Gas Prices Have Spiked Again, Here’s Why

By: Sam Watanuki | Last updated: Apr 10, 2024

A recent report stated that unleaded regular gas underwent a 14% price jump when considering at the national average price of gas. Their report cited AAA data, which says that nationwide, the price of gas has increased more than 40 cents per gallon since 2024 began. 

Experts are attributing this price increase to a “spring bump” where people begin traveling more as warmer weather sets in, driving up prices because of increased demand for gasoline.

Understanding Gasoline Grades

Gasoline comes in three primary grades — regular, mid-grade, and premium (via U.S. Energy Information Administration (EIA)). Each grade has a different octane level which influences engine performance and efficiency.

Close-up of three colorful fuel pump nozzles in blue, yellow, and green, hanging from their respective fuel dispensers at a gas station

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Premium gas, with the highest octane rating, is recommended for high-performance engines to prevent knocking and improve longevity. Despite its higher cost, using the correct grade can save money in the long run by optimizing vehicle performance.

AAA Data

The American Automobile Association (AAA) keeps a running tally of the retail price of gas. The current national average is $3.536 per gallon for regular fuel. For comparison, the highest recently recorded national average price for regular unleaded gas was $5.016 in June 2022.

The AAA headquarters parking lot is located in Michigan.

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Currently, the state paying the most for gas is California, with a current price average of $5.083 per gallon.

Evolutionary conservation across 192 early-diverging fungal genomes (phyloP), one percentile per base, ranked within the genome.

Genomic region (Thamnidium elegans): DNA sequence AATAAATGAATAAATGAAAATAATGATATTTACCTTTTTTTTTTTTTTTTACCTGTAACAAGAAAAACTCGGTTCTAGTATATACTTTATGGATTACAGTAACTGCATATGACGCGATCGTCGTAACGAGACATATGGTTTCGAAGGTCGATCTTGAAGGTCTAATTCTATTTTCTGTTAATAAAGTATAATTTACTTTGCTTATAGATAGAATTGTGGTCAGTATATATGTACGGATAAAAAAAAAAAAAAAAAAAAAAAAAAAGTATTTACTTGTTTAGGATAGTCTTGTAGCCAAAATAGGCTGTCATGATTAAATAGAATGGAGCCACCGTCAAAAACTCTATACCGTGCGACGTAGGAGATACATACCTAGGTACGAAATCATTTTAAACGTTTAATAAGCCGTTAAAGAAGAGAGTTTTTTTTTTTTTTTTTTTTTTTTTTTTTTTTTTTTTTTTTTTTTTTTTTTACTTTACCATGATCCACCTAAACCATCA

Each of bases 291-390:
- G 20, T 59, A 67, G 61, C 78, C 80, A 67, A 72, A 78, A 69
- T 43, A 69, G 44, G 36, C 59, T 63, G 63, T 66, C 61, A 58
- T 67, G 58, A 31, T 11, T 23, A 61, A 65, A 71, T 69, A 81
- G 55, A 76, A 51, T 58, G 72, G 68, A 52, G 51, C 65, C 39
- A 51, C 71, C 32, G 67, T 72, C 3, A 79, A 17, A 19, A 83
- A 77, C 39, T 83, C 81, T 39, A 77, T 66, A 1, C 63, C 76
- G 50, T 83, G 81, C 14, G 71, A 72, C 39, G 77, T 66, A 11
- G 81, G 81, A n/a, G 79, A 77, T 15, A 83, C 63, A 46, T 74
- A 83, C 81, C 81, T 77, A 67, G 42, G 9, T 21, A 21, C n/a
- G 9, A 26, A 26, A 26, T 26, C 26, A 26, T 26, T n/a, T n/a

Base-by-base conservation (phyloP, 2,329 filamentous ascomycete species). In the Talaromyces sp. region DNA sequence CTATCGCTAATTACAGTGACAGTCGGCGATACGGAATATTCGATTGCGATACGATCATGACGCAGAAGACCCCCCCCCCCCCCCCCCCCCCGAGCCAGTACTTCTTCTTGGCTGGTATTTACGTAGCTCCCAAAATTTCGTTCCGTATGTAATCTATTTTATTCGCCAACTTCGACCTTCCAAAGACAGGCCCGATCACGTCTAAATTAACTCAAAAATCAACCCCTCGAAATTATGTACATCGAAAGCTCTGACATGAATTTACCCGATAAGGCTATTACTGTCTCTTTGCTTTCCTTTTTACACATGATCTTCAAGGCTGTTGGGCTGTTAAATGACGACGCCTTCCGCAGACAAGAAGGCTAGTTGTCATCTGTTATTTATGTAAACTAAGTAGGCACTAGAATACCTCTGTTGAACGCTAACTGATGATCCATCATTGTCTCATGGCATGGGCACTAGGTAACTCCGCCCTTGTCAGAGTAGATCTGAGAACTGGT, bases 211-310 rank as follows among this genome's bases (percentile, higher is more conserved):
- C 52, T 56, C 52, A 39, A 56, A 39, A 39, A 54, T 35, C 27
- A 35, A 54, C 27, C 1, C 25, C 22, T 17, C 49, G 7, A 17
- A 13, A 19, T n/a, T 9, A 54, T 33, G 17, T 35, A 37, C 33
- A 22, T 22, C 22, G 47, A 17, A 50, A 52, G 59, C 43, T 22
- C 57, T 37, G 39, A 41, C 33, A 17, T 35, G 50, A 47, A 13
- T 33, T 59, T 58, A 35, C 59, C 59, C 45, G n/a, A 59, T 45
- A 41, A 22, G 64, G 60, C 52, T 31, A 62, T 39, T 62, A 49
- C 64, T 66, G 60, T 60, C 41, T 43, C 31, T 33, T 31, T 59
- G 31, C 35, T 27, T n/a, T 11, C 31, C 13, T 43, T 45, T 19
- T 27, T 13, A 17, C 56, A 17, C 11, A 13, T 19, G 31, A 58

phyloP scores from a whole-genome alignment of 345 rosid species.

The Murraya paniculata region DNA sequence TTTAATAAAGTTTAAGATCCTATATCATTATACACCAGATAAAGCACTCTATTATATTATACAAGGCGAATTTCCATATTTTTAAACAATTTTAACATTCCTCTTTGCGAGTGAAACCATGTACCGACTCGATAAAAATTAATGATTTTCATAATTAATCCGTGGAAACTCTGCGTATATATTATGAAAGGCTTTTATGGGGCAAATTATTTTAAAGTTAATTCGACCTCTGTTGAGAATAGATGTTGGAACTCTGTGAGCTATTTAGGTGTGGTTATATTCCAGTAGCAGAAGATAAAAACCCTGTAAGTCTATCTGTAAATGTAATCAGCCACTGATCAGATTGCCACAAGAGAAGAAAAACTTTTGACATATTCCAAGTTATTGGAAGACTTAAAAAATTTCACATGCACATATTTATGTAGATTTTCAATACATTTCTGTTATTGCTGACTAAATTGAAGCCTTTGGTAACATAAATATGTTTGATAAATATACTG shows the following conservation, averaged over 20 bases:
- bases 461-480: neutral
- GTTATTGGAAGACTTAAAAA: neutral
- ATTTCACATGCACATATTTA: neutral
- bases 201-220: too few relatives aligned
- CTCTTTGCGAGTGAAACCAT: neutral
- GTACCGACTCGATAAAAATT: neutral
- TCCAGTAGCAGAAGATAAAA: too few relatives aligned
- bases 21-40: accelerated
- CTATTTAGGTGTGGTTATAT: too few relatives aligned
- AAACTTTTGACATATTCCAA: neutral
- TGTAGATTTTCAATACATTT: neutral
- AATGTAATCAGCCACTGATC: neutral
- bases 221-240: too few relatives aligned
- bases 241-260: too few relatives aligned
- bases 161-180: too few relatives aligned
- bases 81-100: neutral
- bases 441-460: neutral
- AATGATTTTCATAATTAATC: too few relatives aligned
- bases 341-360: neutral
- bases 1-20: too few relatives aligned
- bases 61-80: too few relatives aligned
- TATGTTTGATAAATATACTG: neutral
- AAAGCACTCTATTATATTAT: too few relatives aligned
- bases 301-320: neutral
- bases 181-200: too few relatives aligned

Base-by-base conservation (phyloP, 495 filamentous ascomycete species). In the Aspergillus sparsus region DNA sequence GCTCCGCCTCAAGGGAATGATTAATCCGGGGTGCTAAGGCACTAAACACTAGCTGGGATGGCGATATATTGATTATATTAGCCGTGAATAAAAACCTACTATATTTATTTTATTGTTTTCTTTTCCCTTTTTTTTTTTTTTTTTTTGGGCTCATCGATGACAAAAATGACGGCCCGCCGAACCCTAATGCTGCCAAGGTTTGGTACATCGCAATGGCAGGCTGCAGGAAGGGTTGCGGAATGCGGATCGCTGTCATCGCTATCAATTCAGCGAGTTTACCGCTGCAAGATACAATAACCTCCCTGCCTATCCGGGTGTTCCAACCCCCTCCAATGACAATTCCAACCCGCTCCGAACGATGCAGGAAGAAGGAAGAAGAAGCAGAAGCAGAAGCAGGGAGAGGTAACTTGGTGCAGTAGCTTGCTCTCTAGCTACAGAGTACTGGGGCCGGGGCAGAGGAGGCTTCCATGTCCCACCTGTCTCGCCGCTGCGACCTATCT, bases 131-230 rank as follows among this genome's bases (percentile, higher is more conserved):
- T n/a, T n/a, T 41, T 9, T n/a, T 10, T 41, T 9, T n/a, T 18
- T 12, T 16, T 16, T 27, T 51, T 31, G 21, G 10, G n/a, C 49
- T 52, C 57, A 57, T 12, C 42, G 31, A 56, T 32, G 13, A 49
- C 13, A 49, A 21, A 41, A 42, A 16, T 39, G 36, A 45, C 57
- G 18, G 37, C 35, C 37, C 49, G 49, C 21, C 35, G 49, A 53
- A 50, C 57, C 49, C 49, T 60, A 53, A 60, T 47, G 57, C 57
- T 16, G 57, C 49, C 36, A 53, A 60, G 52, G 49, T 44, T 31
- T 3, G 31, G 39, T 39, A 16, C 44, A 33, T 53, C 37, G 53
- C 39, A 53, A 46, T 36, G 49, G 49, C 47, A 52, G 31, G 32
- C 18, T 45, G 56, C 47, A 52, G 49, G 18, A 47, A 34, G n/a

Historical Gas Price Fluctuations

Over the past decade, gas prices have experienced significant fluctuations (via EIA). A graphical analysis shows peaks typically during the summer months and lows in winter, reflecting seasonal demand changes.

A photo showing two Shell V-Power Nitro+ fuel pumps illuminated at night. The pumps are numbered 7 and 8

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Notably, prices spiked to record highs in June 2022, emphasizing the impact of global events and market dynamics on fuel costs. Understanding these trends can help consumers anticipate changes in gas expenses.

Spring Bump

The “spring bump” as some experts call it, describes customer behavior patterns to demand more fuel as they take increasing trips in warmer weather. 

A closeup shot of blooming spring flowers.

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To accommodate this demand, companies and gas refineries switch to a more expensive blend of summer fuel that emits less pollution, further increasing the price of gas.

Environmental Impact of Gasoline Use

Increased gasoline consumption has direct environmental implications, including elevated air pollution and greenhouse gas emissions (via EIA). The switch to a summer blend, while more costly, plays a crucial role in reducing these impacts during months of high vehicle use.

A large smoke stack pushes out heavy pollution into a yellow sky

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This blend’s formulation helps decrease evaporative emissions, contributing to cleaner air during the warmer months.


Business as Usual

Patrick de Haan, the head of petroleum analysis at GasBuddy, made comments to ABC that suggest this price increase falls within expert expectation.

A gas pump seen docked at a gas station with buttons for choosing what kind of fuel someone wants.

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“Spring break travel is here. This is the time of year Americans start using more gasoline…We’re basically right on par with what we tend to see,” said de Haan.


The Role of OPEC+ in Global Oil Prices

The Organization of the Petroleum Exporting Countries (OPEC+) significantly influences global oil prices through its production decisions (via Investopedia). By adjusting output levels, OPEC+ can tighten or saturate the market, directly affecting gasoline prices worldwide.

Man pumps gas into his car at a local gasoline station

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Recent cuts in oil production have led to higher crude prices, underlining the group’s pivotal role in the energy sector.


Summer Blend